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Norm Chow story, long version
April 19, 2012 - Robert Collias
Space does not allow for all the stuff from my interview with University of Hawaii football coach Norm Chow to fit in tomorrow's paper, so here is the unabridged version a day early (we were the only Neighbor Island journalist to talk to Chow this week — he did talk in a three-hour telecast last night that generated just $55,000 for Na Koa Booster Club, a woeful number if you ask me. This is fresh stuff that nobody else has . . . or saw on TV last night):
By ROBERT COLLIAS
At 65 years old and with several stops on an impressive resume behind him, Norm Chow isn't about to wax poetic about returning to his birth state as head football coach at the University of Hawaii.
"Well, to be real honest, I really haven't had that much time to think about it," Chow said via phone after practice Wednesday. "I mean this was never — a lot of people say that this is quote-unquote a dream job. It was really, in the profession that we are in, you never set your sights to any particular job, if you will."
The puns that go with his name popped up immediately on T-shirts when he signed on at UH in December, but the Chow lines have been all fun so far.
Saturday, the Chow show and the Rainbow Warriors — a name he brought back at his introductory press conference after it was trimmed to Warriors by June Jones a decade ago — come to Maui for the 12th of 15 spring practice days. The practice will include a scrimmage and runs from 9:30 to 11:30 a.m. with an autograph session to follow — the free event is all at War Memorial Stadium.
It is a little bit of a homecoming for Chow — his mother, the former Thelma Paresa, was born in Waihee.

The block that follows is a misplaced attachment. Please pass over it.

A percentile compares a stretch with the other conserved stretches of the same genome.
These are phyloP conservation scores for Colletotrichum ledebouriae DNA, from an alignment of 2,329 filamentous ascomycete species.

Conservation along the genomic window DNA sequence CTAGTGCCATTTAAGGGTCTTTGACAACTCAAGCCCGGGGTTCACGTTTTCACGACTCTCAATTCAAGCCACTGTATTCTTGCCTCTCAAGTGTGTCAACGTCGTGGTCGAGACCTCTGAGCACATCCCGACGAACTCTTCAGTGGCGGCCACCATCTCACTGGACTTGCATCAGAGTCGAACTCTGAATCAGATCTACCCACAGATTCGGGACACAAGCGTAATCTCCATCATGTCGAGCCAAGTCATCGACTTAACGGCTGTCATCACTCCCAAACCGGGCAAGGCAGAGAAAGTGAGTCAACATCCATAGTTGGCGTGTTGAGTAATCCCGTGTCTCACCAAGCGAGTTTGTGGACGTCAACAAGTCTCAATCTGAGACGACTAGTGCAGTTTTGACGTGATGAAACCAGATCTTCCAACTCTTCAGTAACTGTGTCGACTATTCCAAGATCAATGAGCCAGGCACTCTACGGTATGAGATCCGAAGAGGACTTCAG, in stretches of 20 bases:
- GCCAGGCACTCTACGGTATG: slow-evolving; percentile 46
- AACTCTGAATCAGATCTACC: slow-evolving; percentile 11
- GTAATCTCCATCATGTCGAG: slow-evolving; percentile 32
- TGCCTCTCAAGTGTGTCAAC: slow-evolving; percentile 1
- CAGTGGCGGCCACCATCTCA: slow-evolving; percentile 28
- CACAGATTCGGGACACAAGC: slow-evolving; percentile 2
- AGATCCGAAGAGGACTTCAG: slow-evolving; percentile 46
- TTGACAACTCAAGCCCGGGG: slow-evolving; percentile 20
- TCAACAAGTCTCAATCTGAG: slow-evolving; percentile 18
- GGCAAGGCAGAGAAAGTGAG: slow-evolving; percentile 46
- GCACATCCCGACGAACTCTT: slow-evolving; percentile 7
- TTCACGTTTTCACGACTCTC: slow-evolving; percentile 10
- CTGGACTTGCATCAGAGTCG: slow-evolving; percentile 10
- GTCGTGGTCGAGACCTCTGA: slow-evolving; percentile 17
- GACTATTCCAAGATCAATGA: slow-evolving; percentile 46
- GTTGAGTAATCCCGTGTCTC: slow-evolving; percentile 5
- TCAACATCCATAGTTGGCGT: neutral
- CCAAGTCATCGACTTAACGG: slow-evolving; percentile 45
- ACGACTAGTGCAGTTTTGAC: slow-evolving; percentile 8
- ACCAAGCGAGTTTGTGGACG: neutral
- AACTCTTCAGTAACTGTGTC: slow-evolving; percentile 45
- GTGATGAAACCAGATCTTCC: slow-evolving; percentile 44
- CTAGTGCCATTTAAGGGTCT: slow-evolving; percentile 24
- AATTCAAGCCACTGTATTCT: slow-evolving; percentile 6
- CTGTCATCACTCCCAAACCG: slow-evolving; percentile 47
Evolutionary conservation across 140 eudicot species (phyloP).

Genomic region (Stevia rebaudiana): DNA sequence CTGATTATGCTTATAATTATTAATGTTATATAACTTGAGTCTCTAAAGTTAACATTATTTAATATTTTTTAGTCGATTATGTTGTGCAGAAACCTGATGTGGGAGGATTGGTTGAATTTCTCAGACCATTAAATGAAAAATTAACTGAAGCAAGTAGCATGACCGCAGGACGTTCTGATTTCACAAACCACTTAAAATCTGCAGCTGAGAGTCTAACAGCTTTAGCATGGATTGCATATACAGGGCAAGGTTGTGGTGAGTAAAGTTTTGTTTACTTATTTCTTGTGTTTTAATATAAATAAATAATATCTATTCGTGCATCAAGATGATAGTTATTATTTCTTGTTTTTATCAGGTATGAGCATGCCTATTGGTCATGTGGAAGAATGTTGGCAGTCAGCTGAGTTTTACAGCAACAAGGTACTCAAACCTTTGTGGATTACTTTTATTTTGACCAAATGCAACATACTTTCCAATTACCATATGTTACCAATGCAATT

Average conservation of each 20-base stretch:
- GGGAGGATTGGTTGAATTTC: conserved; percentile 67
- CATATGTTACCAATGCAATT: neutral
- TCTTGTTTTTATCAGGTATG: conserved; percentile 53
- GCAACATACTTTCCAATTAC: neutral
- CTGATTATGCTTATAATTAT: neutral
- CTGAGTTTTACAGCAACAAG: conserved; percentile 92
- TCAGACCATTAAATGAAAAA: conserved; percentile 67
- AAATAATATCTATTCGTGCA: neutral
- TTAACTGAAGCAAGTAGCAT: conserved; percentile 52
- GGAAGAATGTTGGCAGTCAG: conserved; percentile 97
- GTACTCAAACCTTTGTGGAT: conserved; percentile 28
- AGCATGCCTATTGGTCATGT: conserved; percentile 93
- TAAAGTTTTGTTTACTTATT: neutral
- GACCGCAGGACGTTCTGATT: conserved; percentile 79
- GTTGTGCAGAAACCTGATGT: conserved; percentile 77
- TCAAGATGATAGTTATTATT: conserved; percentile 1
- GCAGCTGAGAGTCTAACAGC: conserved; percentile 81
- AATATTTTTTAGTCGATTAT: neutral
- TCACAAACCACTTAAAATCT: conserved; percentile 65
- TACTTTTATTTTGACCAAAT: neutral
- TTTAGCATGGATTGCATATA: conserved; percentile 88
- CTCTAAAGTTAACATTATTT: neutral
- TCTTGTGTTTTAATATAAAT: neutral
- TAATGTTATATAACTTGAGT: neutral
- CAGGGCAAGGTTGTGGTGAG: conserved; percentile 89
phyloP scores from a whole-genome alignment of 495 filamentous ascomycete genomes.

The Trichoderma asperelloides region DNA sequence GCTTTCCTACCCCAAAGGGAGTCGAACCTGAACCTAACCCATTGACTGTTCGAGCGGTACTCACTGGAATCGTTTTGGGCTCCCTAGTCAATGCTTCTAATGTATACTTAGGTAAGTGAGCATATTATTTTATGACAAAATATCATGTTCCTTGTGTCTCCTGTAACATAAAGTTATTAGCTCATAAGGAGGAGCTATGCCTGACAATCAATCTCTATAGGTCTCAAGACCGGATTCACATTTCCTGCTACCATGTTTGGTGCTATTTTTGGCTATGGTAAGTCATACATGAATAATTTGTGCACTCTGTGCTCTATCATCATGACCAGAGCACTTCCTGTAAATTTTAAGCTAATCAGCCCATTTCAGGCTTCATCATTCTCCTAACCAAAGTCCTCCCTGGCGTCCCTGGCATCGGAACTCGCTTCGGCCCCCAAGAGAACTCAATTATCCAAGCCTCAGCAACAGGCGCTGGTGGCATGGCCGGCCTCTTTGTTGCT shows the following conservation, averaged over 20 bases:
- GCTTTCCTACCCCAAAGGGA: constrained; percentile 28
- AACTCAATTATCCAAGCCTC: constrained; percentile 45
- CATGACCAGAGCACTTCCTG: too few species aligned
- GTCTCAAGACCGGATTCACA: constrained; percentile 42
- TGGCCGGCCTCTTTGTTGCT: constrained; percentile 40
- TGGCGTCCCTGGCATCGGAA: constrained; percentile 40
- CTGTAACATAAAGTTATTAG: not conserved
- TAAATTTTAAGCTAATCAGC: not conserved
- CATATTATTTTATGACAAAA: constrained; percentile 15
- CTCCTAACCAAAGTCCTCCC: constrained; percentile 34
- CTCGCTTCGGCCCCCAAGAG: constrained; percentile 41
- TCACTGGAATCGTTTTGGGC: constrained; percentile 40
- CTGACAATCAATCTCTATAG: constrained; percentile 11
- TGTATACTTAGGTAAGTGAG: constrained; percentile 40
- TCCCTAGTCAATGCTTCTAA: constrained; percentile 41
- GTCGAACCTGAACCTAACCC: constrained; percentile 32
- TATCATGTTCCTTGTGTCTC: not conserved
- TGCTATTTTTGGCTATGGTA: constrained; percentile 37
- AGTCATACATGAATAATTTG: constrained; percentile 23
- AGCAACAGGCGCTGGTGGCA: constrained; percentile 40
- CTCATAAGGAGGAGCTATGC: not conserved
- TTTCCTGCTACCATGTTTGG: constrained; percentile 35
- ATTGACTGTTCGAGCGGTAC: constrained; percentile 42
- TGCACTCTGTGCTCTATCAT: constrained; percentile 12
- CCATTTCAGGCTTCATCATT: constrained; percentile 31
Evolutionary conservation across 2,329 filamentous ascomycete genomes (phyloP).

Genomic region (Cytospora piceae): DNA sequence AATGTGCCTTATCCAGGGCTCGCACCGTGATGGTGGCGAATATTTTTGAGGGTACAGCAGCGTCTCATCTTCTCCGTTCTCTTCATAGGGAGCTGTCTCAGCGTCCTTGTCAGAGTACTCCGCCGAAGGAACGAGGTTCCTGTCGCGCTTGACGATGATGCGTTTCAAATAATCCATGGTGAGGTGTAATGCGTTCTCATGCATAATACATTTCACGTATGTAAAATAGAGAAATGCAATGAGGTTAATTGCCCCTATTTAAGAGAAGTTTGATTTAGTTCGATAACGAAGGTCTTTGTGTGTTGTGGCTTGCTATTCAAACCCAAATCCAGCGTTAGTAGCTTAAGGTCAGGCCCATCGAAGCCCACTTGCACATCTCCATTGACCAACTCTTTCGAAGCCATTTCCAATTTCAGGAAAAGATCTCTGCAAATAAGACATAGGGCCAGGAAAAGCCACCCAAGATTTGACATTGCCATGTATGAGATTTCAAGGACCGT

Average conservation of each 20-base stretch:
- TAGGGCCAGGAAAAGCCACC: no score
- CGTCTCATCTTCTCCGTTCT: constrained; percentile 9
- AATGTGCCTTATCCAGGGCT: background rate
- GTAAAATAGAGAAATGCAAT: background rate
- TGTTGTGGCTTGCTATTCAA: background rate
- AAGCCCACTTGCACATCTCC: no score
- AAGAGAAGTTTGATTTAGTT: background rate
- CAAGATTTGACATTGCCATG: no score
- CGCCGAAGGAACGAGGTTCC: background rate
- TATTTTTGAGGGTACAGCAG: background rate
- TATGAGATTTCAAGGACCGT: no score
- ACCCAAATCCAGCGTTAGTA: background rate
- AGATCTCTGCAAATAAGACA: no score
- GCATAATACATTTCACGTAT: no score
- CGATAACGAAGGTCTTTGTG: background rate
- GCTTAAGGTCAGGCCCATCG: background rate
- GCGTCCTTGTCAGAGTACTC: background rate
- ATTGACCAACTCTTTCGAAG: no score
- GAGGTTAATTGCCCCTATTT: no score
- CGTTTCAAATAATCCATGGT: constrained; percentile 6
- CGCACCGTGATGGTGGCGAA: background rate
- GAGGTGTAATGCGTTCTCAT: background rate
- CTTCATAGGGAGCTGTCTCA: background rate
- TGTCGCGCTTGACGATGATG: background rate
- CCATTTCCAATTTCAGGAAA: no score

"I have a lot of cousins who are still there," he said. "My mom is 95 and if you go to the elementary school there, there is a little yellow house across the street and that is where she was born. There are still a lot of Paresas around."
Chow has had enough talk about his first head-coaching job since he was head coach at Waialua High School from 1970 to 1972.
"You work hard every day and you do the best you can and wherever it is that the profession takes you," he said. "But, when there was the opportunity to come home, and to be a part of a program that is trying to make its mark, if you will, upping their level to the Mountain West (Conference), that kind of thing, it has been fun, but it has been a lot of work and you really don't have that much time to reflect back on how fortunate we are to have a job like this."
After a 6-7 record in 2011 against a schedule ranked as one of the easiest in the nation while competing in the Western Athletic Conference, Chow knows that the 2012 season will be a challenge. The slate opens with a game at USC on Sept. 1 and four weeks later is a game at BYU, both former jobs for Chow. The only home game in a six-week span from mid-October to late November is a Nov. 10 game against Boise State.